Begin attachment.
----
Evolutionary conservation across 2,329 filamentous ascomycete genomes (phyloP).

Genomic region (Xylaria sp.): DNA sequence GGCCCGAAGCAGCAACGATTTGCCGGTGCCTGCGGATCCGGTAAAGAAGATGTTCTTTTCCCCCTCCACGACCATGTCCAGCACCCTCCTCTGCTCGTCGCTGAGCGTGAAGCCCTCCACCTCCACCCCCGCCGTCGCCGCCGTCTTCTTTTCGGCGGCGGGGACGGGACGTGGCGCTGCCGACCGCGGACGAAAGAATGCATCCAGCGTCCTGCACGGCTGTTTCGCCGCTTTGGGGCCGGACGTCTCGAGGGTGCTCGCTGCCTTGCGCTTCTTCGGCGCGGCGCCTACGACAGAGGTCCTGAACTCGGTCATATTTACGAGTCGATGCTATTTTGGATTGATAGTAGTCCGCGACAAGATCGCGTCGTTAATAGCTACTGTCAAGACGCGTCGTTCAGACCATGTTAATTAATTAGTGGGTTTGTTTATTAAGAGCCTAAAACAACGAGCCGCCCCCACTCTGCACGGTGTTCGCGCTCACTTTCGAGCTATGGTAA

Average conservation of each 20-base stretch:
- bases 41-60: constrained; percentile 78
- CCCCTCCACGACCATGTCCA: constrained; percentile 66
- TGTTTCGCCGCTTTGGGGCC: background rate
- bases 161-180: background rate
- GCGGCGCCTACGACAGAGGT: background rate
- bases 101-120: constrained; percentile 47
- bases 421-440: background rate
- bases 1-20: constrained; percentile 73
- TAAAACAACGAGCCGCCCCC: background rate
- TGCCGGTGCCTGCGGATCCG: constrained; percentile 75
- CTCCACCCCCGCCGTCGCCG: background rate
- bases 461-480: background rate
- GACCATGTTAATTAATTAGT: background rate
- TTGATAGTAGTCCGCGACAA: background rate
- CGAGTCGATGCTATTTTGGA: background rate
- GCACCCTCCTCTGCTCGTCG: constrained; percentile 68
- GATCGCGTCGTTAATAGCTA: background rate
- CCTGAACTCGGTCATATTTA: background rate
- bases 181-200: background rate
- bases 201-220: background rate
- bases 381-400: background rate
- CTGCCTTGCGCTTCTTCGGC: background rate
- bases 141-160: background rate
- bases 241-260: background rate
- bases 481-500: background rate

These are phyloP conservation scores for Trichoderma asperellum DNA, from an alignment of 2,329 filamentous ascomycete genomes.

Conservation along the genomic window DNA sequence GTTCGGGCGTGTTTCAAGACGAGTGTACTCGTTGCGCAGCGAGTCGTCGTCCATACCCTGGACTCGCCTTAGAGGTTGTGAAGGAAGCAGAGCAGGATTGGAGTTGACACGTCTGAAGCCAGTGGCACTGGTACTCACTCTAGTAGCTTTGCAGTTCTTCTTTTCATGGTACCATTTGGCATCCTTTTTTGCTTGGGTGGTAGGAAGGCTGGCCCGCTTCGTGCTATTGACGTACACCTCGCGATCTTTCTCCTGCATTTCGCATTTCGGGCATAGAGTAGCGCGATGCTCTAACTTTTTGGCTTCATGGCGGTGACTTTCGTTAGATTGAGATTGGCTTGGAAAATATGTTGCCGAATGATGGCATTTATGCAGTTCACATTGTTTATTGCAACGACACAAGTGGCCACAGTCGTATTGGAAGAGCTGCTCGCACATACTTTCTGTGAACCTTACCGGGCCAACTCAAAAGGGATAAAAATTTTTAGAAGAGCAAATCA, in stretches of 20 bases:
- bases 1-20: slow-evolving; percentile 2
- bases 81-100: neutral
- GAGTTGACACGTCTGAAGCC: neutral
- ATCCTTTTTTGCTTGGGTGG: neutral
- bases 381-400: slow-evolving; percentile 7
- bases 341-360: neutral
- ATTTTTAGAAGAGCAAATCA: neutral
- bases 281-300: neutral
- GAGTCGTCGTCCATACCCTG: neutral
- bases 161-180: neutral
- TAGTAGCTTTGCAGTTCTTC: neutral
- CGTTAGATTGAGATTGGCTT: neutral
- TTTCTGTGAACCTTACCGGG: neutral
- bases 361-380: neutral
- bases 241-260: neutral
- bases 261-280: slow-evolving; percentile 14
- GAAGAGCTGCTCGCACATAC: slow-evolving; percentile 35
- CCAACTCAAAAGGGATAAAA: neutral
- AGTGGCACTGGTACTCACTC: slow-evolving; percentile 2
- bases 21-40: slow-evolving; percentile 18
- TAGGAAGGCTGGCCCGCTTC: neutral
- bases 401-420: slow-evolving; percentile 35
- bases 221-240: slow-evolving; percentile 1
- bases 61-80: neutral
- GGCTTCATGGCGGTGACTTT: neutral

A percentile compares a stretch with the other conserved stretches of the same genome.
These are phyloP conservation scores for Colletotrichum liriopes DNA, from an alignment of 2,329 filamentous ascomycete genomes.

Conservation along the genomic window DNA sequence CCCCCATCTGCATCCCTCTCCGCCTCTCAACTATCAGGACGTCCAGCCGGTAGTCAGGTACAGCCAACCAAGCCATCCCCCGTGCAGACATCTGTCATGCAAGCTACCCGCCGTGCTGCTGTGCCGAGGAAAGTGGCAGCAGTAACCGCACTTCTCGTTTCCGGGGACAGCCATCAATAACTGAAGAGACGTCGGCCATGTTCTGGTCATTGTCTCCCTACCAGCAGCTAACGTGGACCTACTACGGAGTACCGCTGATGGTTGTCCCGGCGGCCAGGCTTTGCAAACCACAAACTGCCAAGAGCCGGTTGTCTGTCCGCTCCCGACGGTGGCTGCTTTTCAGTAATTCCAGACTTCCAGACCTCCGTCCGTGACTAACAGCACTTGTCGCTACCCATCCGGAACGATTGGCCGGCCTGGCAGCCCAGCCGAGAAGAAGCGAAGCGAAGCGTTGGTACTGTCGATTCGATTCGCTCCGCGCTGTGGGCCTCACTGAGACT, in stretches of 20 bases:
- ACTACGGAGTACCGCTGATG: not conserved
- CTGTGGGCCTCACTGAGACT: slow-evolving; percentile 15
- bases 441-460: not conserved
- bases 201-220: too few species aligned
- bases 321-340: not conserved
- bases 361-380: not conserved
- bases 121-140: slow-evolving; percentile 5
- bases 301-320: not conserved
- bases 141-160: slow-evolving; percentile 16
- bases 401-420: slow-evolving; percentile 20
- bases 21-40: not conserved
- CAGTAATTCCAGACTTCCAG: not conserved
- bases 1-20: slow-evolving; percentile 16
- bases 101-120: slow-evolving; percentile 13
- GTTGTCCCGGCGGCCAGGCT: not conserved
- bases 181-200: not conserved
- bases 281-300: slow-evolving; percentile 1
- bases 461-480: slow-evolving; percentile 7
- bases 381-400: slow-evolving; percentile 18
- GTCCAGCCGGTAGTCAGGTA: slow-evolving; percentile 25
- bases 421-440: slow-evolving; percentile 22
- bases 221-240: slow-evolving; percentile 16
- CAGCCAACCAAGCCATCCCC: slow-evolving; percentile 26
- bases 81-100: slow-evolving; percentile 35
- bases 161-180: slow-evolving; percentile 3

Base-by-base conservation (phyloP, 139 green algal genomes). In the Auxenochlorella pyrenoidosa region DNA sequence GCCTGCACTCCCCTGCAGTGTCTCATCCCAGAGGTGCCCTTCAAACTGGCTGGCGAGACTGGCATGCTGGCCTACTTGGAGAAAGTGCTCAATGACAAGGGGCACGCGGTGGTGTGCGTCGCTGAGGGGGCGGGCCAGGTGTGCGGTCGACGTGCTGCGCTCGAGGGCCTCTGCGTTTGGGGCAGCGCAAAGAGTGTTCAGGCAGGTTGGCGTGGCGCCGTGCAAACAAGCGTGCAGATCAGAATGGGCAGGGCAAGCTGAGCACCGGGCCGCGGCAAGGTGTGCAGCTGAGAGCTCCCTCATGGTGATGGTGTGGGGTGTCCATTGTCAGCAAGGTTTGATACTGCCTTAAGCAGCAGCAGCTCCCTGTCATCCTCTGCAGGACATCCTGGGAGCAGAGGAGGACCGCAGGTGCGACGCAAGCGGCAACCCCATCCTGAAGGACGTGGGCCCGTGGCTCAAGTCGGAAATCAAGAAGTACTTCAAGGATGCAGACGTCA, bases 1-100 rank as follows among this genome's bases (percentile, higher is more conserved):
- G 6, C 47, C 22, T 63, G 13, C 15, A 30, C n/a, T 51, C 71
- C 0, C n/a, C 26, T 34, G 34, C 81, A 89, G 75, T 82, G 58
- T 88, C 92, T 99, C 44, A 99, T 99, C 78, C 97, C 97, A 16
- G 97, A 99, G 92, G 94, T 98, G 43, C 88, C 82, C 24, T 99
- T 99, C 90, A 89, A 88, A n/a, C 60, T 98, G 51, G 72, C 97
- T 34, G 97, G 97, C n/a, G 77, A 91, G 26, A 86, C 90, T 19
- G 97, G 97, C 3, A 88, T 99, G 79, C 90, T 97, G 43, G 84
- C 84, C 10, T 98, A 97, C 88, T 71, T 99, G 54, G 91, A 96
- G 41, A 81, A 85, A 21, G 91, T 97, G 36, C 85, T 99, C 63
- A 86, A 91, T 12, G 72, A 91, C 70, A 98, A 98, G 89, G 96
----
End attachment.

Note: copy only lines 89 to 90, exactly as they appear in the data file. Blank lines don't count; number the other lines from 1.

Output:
- T 99, C 90, A 89, A 88, A n/a, C 60, T 98, G 51, G 72, C 97
- T 34, G 97, G 97, C n/a, G 77, A 91, G 26, A 86, C 90, T 19